Karan Johar and Alia Bhatt are BFFs with so much in common- they’re Bollywood blue bloods, hold their fame lightly, and have made standout careers by smashing stereotypes. Mallika Dua gives us a closer peek at their friendship.
Sometimes it feels as if Karan Johar has his own cinema genie, who turns all his wishes into money-spinning, mass-appealing hits. But it isn’t like that at all. He has everything, and he gives his all, every single day. In the two and a half years I’ve spent on the fringes of this industry, I’ve realised that unlike in other professions, here, the more successful you become, the harder you have to work to keep it. You wake up every day with the fear of the unknown and the fear of becoming unknown. In the course of my conversation with Karan, I learnt that Bollywood’s most powerful producer and star-maker isn’t above these fears either. He does, however, manage to own them—the man is a career case study on success, longevity, leadership and building relationships.
Mallika Dua: Your first film came out in 1998; it’s now 2019. Not only are you still famous, but also hugely relevant and influential. What’s your secret?
Karan Johar: Accessibility, availability and affability. I’m making myself do lots of things that people who take themselves very seriously don’t do. I also have a mother who keeps me grounded. When your basics are strong, you don’t take yourself very seriously.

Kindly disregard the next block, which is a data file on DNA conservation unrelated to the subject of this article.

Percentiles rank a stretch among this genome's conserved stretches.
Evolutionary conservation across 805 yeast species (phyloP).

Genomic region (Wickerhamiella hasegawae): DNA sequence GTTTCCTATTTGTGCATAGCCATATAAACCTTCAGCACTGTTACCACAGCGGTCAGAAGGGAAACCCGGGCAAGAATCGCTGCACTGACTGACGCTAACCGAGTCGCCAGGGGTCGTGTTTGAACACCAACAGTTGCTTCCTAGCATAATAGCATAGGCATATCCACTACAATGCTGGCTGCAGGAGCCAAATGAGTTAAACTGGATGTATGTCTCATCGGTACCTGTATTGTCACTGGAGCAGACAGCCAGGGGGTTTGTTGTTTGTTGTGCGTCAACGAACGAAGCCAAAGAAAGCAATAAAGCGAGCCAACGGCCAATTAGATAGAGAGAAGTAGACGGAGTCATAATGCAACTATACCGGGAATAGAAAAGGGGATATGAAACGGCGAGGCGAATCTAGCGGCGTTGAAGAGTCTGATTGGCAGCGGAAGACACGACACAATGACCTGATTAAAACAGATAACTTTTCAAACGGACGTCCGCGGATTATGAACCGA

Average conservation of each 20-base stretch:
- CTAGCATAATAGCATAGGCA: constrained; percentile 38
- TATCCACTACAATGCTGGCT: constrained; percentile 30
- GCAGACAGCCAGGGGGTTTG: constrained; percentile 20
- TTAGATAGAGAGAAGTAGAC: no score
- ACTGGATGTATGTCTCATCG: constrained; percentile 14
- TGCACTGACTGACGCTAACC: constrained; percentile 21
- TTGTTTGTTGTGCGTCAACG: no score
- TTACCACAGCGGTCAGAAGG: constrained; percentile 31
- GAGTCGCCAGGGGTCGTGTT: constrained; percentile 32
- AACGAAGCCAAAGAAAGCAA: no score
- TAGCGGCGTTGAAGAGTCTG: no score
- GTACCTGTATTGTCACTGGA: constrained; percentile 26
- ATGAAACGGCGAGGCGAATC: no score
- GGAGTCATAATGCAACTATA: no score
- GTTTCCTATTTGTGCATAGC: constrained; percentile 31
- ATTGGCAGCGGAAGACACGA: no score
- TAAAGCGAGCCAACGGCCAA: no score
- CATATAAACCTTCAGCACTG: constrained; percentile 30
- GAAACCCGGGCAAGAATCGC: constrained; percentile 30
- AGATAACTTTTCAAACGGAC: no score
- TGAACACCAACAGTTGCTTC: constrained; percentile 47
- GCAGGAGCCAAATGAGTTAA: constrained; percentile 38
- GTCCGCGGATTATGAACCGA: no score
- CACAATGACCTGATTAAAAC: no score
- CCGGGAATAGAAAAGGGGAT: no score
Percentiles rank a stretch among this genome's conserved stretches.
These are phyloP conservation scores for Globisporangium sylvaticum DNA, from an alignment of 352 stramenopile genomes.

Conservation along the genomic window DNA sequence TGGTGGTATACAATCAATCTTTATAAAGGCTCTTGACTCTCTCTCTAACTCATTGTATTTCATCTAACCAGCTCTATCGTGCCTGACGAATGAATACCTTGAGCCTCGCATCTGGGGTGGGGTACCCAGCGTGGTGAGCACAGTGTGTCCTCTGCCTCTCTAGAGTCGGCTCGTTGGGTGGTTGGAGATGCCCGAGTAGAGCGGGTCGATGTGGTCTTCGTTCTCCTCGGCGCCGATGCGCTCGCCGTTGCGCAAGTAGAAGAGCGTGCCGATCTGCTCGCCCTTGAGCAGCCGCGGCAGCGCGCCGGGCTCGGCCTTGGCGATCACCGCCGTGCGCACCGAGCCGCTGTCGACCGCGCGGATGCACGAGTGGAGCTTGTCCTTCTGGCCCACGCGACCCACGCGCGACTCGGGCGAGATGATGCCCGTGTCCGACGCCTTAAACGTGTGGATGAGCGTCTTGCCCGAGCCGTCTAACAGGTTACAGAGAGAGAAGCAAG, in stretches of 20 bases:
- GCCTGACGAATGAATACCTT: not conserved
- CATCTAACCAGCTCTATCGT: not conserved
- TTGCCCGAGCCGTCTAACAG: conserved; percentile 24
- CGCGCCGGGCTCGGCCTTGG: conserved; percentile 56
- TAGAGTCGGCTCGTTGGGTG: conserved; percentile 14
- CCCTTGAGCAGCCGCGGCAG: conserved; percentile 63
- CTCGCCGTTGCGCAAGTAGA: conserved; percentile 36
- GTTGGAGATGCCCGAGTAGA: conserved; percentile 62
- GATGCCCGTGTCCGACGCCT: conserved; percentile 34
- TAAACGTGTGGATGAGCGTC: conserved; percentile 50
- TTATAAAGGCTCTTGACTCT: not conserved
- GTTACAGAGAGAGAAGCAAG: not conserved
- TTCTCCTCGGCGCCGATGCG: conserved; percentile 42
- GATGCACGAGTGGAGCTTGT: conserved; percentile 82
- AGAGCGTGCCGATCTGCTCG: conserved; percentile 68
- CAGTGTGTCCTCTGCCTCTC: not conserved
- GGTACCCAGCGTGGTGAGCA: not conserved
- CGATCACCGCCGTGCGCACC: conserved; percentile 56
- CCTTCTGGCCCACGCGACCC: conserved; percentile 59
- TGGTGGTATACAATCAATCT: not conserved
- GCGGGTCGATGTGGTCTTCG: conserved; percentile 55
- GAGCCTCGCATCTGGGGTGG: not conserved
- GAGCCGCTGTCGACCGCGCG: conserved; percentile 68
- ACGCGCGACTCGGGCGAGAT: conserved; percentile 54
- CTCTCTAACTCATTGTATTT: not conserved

Sometimes, it takes a it takes a product of nepotism to smash the stereotype to pieces. That’s why I love Alia Bhatt. She gives me hope that everyone will be loved or hated based on their skills and not their DNA, and proves that privilege is just a word or a wasted opportunity, if it’s not accompanied by the kind of talent and hard work she brings to her craft. Alia is not a keyboard warrior, not the biggest fashion icon either, nor a sex symbol or a method actor, or a director’s actor. But she is one of the finest talents of her generation and that’s probably because she never lets herself get caught up with labels. Gen Z has so much hope.
Mallika Dua: In just a couple of years, you’ve gone from an object of ridicule and meme content to one of the most prolific actors of your time. How did that happen?
Alia Bhatt: I find it very tiresome to think about myself. I don’t like to analyse and dissect my journey. I feel very grateful and happy when people call my work prolific, but also find it amusing. I don’t have that kind of lens on myself, not yet.
Photographs courtesy of Tarun Khiwal